Thebes is one of the largest, richest, and best-known archaeological sites in the world. It lies about 900km (560 miles) south of Cairo on the banks of the River Nile. On the East Bank, beneath the modern city of Luxor, lie the remains of an ancient town that from about 1500 to 1000 BC was one of the most spectacular in Egypt, with a population of perhaps 50,000. Even in the Middle Kingdom, four centuries earlier, Thebes had earned a reputation as one of the ancient world’s greatest cities. Within it, the Egyptians had built the huge temple complexes of Karnak and Luxor. These are two of the largest religious structures ever constructed, and the homes of priesthoods of great wealth and power. On the West Bank lies the Theban Necropolis covering about 10km² in which archaeologists have found thousands of tombs, scores of temples, and a multitude of houses, villages, shrines, monasteries, and work stations.
Thebes has been inhabited continuously for the last 250,000 years. The first evidence of the Palaeolithic in Africa was found there. However, the most important period in the history of Thebes was the five-century-long New Kingdom, when what the ancient Egyptians called this “model for every city” achieved unrivalled religious, political, and architectural stature. Every New Kingdom pharaoh there were 32 of them and many before and after that date added to the site’s huge architectural inventory. The monuments erected during Dynasties 18, 19, and 20 have ensured that even today, 30 centuries later, it is one of the world’s foremost archaeological sites. Not surprisingly, Thebes was one of the first sites listed by Unesco as a World Heritage Site (in 1979).
The name “Thebes” was given to the town by early Greek travellers. Some historians believe the Greeks misheard the local name for an area around Medinat Habu, “Djeme;” others that it came from “Tapé,” or tp, meaning “head” in ancient Egyptian.
In the Bible, Thebes was called “Nō,” from the ancient Egyptian word niw, meaning “city.” The Egyptians also called it waset, the name of the nome (administrative district) in which it lay, or niwt ‘Imn, “city of Amun,” which the Greeks translated literally as “Diospolis,” “city of Zeus,” (the god with whom Greeks equated Amun). The Egyptians had many epithets for Thebes: “City Victorious,” “The Mysterious City,” “City of the Lord of Eternity,” “Mistress of Temples,” “Mistress of Might,” and others. The more recent name for Thebes, “Luxor,” derives from the Arabic al-Uqsur, meaning “the castles,” which in turn may derive from the Latin word “castra,” meaning a military garrison.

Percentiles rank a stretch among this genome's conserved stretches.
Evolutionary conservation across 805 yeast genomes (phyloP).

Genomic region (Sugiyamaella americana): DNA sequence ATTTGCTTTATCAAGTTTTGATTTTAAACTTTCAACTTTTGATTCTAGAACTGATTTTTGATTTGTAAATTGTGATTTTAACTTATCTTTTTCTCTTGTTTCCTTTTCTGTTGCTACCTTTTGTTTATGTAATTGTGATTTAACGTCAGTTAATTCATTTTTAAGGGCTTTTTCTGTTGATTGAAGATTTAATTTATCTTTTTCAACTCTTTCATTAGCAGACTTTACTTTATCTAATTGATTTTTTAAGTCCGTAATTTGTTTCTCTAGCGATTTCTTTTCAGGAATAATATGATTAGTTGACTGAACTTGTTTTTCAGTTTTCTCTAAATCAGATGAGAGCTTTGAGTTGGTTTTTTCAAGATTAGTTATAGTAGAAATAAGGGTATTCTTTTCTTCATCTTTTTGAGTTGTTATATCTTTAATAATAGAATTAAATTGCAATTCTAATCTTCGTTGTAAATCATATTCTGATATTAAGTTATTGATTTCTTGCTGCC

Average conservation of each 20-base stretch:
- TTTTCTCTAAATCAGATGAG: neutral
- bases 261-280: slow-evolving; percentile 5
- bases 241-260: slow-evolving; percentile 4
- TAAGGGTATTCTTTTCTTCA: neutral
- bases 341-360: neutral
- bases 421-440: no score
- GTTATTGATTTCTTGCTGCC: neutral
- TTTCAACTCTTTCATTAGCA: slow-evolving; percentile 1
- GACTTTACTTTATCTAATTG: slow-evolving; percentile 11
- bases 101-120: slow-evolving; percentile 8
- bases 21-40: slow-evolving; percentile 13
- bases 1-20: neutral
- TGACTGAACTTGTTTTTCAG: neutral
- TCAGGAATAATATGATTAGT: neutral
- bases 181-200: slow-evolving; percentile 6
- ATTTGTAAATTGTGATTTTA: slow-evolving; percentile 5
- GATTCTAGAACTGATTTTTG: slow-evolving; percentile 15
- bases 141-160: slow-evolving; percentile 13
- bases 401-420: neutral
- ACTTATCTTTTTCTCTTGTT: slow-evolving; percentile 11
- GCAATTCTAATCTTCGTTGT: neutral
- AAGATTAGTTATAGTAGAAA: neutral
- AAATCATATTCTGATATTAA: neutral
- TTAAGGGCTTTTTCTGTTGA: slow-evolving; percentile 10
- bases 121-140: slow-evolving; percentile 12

Between the river and the desert edge, the floodplain consists of a thick layer of nutrientrich Nile silt deposited by millennia of annual Nile floods. Today, perennial irrigation waters fields of sugar cane, clover, wheat, and vegetables, and produces two, even three crops annually. Before the completion of the Aswan Dam in the 1960s, which ended the annual Nile flood, the river rose every year in June, and then for the following four months covered the floodplain with 30-50cm of water. The water filled shallow, natural “basins” that were a product of uneven silt deposition across the floodplain. About six such basins lay on the Theban West Bank, each covering several square kilometres. After the floodwaters receded, these now water-saturated basins were planted and their crops harvested in late autumn and winter. In dynastic times, farmers grew wheat, barley, sorghum, pulses, onions, garlic, and melons. These were vegetables of such quantity and quality, grown with such ease, that European visitors constantly .
Remarked about the wondrous Egyptian soil. Some Greek travellers believed that life generated spontaneously in this rich Nile mud and that simply drinking Nile water would cause a woman to become pregnant. The valley’s fabled richness became for Europeans proof of the special place Egypt occupied in the hearts of the gods. Nowhere but in Egypt were the silts so rich, the crops so ripe, the fields so easily tended. Even today, the Theban area has a great reputation for agricultural excellence, and tourists who come to admire its monuments often leave equally impressed by its landscape. Azure skies, green fields, dark blue river, golden hills, crimson sunsets, and florescent afterglow give Thebes the appearance of an over-imagined painting. Europeans were certain that here was the landscape in which God had created the Garden of Eden.